The duration you are infectious for after having a viral infection relies on the type of virus involved. The infectious period often begins before you start to feel unwell or notice a rash.
The infectious periods for some common viral infections are described below.

Bronchitis

The period that bronchitis is infectious varies, depending on its cause. In most cases, bronchitis is caused by the same viruses that cause the common flu or cold and you’re likely to be infectious as long as you have flu or cold symptoms.

Chickenpox

Chickenpox is infectious from about 1 to 2 days before the rash appears until all the blisters have fully crusted or scabbed over. This is usually 5 to 6 days after the start of the rash.

Common cold

The common cold is infectious from a few days beforehand your symptoms appear until all of the symptoms are disappeared. Most people will be infectious for around 2 weeks.

Symptoms are usually worse during the first 2 to 3 days and this is when you’re most likely to spread the virus.

Flu (influenza)

Flu is frequently most infectious from the day your symptoms start and for a further 3 to 7 days. People and children with lowered immune systems may be infectious for a few days longer.

Glandular fever

Glandular fever is infectious during the incubation period (the phase between catching the virus and developing the symptoms). For glandular fever, this can be 2 to 4 weeks.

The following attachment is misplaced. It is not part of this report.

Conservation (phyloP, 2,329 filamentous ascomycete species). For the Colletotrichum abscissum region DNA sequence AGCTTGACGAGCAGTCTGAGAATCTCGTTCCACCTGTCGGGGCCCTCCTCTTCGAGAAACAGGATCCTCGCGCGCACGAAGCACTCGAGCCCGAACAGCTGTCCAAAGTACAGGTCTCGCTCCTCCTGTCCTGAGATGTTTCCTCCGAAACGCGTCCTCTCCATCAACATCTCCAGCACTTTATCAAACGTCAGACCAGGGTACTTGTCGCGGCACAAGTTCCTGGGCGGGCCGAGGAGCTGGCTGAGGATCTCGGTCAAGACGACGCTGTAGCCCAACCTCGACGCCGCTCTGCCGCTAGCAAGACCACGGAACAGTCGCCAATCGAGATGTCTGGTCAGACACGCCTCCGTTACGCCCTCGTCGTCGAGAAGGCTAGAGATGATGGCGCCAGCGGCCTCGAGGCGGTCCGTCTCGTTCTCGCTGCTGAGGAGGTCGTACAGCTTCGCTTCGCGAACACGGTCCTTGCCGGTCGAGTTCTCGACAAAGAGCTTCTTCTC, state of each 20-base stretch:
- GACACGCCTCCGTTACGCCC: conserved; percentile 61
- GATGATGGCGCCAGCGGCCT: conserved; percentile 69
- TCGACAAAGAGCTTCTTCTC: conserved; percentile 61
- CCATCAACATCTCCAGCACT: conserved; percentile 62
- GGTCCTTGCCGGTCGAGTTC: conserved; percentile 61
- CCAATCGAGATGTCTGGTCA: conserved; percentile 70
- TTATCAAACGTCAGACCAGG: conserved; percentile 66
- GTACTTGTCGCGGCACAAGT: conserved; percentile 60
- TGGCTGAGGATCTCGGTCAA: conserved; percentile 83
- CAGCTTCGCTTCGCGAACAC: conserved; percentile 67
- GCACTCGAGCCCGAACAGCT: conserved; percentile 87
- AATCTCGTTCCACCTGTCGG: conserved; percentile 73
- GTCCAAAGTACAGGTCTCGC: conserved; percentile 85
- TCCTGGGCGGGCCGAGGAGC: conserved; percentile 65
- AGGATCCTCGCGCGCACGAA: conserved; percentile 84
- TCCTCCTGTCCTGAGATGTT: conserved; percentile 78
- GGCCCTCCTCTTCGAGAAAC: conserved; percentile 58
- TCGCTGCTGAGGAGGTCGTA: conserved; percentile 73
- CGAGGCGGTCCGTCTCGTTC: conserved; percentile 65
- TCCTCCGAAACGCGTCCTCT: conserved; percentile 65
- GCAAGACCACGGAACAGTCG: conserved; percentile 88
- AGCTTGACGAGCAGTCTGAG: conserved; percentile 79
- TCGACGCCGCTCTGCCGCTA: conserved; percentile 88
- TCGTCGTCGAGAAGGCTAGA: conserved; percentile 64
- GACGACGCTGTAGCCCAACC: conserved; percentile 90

Certain people have the virus in their saliva for a few months after recovering from glandular fever, and may continue to have the virus in their saliva on and off for years. However, glandular fever is not very infectious and the period people remain infectious differs considerably.

Measles

Symptoms of measles appear around ten days after you become infected. Measles is most infectious after the first symptoms appear and before the rash develops.

First symptoms include:

  • high temperature
  • red eyes
  • sensitivity to light
  • cold-like symptoms – like runny nose, sneezing, watery eyes and swollen eyelids

Around 2 to 4 days later, a red-brown spotty rash develops that normally fades after about a week.

Mumps

Mumps causes your salivary glands to swell. These glands are just below and in front of your ears. Mumps is most infectious from a few days before your glands swell until a few days after.

Rubella (German measles)

Rubella is infectious for 1 week before the rash appears and for up to 4 days afterwards.

You should stay away from work or school for 6 days after the rash starts to avoid infecting others and try to avoid contact with pregnant women during this time.

Shingles

Shingles is infectious from when the rash first appears till the last blister has scabbed over. This is usually after about ten to fourteen days.

Tonsillitis

Tonsillitis itself is not contagious but the viruses that cause it are. The period you’re infectious will depend on the virus.